Conor Beakey
August 2, 2021

The Green Grass Starts To Grow

Last week brought the release of much anticipated Q2 GDP figures from the eurozone and the US. Economic projections at present reflect more than a little guesswork, given the uniqueness of the crisis and subsequent rebound, so the data provided the first real insight into whether the impressive growth rates pencilled in by analysts are realistically attainable.

In the case of the US, the Q2 data suggested that lofty projections for growth (2021 consensus forecast: 6.6%) may be overly optimistic. The economy grew by a solid 1.6% q-o-q and returned to its pre-pandemic level, but this was well below expectations for a 2.1% rise. It is not quite time to sound the panic alarm, however, with the underlying breakdown  showing that the slowdown was at least in part a function of supply chain disruptions that  will fade. Firms ran down inventories sharply for a second straight quarter, which has subtracted around 1.0 percentage point from  growth but represents money in the bank for H221 and H122. High capacity utilisation rates, robust growth in durable goods orders (+3.0 q-o-q in Q2) and strong consumer spending (+ 2.8% in Q2), indicates that softness in business investment is also due to supply chain issues and can be expected to recover in the coming quarters.

In contrast, the Q2 data suggested that analysts may be underestimating the recovery in the eurozone (2021 consensus f’cast: 4.5%). Output expanded by an impressive 2.0% q-o-q (f’cast 1.5%), with particularly strong growth rates observed in periphery economies such as Spain (+2.8%) and Italy (+2.7%). This more than compensated for weakness in Germany (+1.5% q-o-q vs f’cast +2.0%), where activity was held back by supply chain issues that are creating major headaches for the crucial auto sector. An underlying breakdown is not available at a eurozone level, but national figures suggest that activity was unsurprisingly driven by a release of pent-up demand associated with the easing of lockdowns and another solid performance for the key export sector.

Indications are that eurozone growth will remain impressive in the coming months, reflecting the fact that the continent’s sluggish vaccine rollout means that it is at an earlier stage of the recovery. Lockdowns were only rolled back in May, after a third wave of infections hit the continent in April. This suggests there is scope for further strong growth in consumer spending, with an ongoing improvement in labour market conditions acting as a further tailwind. The unemployment rate dropped to 7.7% in June, though it remains flattered by the impact of furloughing programmes. The European Commission’s (EC) sentiment index also hit a record high in July, while business capacity utilisation rates are holding well above historical averages (82.9% versus 82.0%).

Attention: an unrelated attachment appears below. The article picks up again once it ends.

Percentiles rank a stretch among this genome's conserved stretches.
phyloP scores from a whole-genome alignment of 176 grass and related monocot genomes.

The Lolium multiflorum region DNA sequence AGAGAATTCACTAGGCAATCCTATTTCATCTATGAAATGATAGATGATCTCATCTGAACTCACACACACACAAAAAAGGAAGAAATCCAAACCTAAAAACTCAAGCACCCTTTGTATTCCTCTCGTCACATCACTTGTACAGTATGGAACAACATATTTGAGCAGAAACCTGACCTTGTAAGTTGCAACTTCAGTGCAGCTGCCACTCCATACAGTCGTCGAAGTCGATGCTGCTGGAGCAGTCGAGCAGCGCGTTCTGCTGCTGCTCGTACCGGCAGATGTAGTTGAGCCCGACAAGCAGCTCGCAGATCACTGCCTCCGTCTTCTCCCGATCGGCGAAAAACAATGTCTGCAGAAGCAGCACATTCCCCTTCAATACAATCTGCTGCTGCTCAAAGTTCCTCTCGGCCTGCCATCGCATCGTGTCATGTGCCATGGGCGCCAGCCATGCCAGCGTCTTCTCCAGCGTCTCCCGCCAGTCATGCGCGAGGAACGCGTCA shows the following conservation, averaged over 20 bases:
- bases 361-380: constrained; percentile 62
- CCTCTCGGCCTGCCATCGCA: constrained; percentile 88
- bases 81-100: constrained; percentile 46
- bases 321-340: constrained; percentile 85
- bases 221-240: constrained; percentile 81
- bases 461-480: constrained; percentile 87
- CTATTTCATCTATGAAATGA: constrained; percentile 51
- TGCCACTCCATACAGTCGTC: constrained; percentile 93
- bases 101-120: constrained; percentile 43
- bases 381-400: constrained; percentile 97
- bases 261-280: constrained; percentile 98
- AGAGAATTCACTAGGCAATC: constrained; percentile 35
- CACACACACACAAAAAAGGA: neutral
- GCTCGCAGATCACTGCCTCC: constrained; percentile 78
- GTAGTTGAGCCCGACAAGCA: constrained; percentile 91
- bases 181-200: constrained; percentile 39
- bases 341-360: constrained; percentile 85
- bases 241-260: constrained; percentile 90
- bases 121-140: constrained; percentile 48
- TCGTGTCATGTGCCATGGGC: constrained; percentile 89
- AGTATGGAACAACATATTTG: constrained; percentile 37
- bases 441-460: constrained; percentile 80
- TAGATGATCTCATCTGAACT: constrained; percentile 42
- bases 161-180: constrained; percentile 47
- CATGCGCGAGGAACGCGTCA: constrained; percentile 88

Overall, the data have not significantly altered our view on the outlook for the dollar, with incoming strong macro data and a hawkish Fed likely to see the greenback remain supported in the near-term. We did see some dollar weakness emerge last week, but in our view this mostly reflected a combination of profit-taking and month-end flows.

In terms of the euro, we are gradually growing less downbeat on its near-term outlook. Previously, we have guided that monthly indicators would begin to point to a slowdown in activity in the eurozone from end Q321, led by softness in manufacturing, and this would see the single market currency soften. As of July, though, the demand picture remains very strong, notwithstanding the threat posed by the spread of the delta variant, with the forward-looking components of the EC’s sentiment indices remaining consistent with strong growth. Combined with above-target inflation (2.2% y-o-y in June) that will create something of a communications challenge for the ECB in the coming months despite its attempt to push a dovish line, we expect that relative euro strength could persist for some time yet, reducing the scope for GBP/EUR to push above year-to-date highs near €1.18 before end Q321.

Dollar